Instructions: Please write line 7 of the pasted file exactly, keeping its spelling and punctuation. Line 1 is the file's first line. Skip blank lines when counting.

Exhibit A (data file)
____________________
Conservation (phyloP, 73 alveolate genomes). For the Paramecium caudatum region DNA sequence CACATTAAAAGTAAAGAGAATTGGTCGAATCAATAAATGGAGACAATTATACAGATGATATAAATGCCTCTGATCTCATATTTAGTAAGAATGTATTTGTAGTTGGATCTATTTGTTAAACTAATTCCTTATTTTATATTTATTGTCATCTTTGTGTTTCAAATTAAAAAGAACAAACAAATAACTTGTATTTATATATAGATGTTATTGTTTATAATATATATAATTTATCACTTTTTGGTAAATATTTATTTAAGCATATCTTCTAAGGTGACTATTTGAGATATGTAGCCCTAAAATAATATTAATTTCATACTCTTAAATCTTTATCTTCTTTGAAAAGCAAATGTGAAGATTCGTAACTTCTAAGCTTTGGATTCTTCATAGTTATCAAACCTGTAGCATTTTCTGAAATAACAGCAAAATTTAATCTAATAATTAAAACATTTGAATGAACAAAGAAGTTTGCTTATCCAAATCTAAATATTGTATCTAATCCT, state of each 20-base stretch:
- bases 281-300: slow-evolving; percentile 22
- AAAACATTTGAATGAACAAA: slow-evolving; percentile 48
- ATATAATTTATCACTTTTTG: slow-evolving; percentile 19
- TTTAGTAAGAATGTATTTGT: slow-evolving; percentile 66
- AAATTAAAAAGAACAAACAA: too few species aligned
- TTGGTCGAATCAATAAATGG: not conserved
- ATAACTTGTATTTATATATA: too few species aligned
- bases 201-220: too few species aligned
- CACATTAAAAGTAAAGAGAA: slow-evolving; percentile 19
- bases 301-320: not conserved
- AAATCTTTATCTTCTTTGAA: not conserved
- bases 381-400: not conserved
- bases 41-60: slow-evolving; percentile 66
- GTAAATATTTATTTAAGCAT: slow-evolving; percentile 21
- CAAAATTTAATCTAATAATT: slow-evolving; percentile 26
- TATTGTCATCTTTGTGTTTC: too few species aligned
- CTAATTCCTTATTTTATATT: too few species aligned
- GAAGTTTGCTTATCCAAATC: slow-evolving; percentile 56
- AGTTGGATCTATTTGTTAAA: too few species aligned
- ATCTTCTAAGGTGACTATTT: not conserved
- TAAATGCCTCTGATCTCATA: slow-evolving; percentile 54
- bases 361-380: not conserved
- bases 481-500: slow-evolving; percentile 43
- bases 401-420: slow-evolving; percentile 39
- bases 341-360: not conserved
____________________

- TTGGTCGAATCAATAAATGG: not conserved